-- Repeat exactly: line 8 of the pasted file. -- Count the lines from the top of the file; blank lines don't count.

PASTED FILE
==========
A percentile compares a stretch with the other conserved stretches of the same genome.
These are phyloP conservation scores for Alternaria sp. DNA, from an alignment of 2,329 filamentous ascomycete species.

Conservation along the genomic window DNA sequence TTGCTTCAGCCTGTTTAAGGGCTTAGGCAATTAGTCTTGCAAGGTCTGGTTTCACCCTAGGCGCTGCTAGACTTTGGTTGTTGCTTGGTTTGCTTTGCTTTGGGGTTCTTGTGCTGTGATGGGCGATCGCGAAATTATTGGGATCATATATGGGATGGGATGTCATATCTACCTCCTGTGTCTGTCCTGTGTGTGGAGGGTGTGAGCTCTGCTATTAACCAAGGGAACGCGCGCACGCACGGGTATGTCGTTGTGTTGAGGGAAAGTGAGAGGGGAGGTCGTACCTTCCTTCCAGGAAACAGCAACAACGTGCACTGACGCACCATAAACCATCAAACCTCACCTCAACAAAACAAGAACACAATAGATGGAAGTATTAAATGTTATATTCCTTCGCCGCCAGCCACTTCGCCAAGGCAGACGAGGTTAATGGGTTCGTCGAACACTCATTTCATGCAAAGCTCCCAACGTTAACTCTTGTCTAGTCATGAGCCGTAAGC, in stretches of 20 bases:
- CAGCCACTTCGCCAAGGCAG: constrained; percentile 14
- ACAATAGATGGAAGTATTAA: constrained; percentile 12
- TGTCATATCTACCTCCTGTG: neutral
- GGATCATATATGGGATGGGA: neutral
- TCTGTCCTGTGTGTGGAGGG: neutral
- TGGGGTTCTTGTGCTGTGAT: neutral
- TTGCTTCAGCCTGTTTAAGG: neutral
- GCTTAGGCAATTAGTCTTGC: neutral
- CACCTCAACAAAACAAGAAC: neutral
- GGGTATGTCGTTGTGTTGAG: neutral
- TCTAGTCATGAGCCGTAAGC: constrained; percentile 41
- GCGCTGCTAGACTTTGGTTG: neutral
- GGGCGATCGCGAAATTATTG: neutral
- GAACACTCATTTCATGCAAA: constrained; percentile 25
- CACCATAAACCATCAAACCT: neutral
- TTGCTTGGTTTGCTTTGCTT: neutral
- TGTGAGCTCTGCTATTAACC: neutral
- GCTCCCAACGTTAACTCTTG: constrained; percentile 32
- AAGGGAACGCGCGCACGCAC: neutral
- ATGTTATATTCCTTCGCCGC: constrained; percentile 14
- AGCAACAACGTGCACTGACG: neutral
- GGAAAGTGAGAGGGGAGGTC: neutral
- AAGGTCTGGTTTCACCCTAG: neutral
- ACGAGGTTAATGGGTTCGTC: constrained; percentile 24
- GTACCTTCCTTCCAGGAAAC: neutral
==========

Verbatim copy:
- TCTGTCCTGTGTGTGGAGGG: neutral